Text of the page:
Monday, October 10, 2011
Found Art Mask; Why I Carry a Camera
I try to carry my camera most days, because I never know when I fill find something wonderful. My husband doesn't take pictures, doesn't think a person can really see the world through the lens of a camera, but he knows he cannot change my long-held habits, so has stopped trying. Honestly, I have never regretted lugging along a camera, but I have regretted leaving it behind. Once, on a trip to London, it was the last day and I was tired and we were just going to McDonalds for some breakfast. It turned out it was the opening of Parliament, and the Queen rode by in the back of her limo, and I had no camera.
This face, or mask, was a bit of found art on a utility pole outside the old cemetery, established in 1847 after a devastating hurricane, in Key West. I went looking for wandering chickens, unusual headstone inscriptions (I told you I was sick), and the historical marker for soldiers killed when the battleship Maine was blown up. We found all those things, plus this I found this image on a utility pole just outside the gates. I'm not sure what it represents, but I found it to be compelling, and I had my camera with me.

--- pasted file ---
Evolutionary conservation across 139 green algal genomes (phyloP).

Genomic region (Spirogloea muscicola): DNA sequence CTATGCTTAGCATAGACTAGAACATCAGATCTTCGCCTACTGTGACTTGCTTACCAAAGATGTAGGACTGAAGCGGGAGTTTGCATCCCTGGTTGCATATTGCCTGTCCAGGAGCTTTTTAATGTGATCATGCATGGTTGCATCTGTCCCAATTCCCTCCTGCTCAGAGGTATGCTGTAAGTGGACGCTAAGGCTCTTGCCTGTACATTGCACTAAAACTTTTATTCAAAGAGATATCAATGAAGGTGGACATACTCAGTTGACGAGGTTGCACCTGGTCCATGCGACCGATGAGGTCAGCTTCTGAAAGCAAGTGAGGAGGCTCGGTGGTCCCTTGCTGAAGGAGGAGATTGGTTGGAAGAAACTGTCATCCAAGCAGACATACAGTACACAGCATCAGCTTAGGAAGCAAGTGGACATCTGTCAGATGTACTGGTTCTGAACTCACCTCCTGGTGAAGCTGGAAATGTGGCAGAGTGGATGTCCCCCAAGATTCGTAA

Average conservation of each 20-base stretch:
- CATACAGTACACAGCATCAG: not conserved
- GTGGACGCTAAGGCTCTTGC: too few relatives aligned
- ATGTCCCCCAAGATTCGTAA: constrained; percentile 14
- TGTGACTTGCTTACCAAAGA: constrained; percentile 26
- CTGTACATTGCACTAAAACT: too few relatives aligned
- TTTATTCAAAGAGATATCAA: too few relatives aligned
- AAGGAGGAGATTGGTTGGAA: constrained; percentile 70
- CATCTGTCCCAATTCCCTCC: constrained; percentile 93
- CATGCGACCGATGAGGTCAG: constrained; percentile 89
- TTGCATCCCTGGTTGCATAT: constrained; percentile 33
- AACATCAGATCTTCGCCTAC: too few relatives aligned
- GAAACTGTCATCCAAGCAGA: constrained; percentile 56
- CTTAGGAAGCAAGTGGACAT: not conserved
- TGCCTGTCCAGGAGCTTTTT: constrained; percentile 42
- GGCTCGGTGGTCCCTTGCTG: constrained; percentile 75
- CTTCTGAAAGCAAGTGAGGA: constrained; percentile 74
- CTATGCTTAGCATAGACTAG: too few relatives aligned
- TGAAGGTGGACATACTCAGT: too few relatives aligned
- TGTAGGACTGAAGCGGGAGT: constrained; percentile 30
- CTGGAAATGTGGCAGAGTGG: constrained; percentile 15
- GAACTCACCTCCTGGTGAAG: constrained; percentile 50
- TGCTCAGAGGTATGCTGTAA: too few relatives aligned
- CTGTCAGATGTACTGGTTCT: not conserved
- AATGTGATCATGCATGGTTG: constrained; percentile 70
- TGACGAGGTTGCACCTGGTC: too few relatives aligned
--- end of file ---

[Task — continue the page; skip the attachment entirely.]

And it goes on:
We Wear the Mask
By Paul Laurence Dunbar
We wear the mask that grins and lies,
It hides our cheeks and shades our eyes,—
This debt we pay to human guile;
With torn and bleeding hearts we smile,
And mouth with myriad subtleties.
Why should the world be over-wise,
In counting all our tears and sighs?
Nay, let them only see us, while
We wear the mask.
We smile, but, O great Christ, our cries
To thee from tortured souls arise.
We sing, but oh the clay is vile
Beneath our feet, and long the mile;
But let the world dream otherwise,
We wear the mask!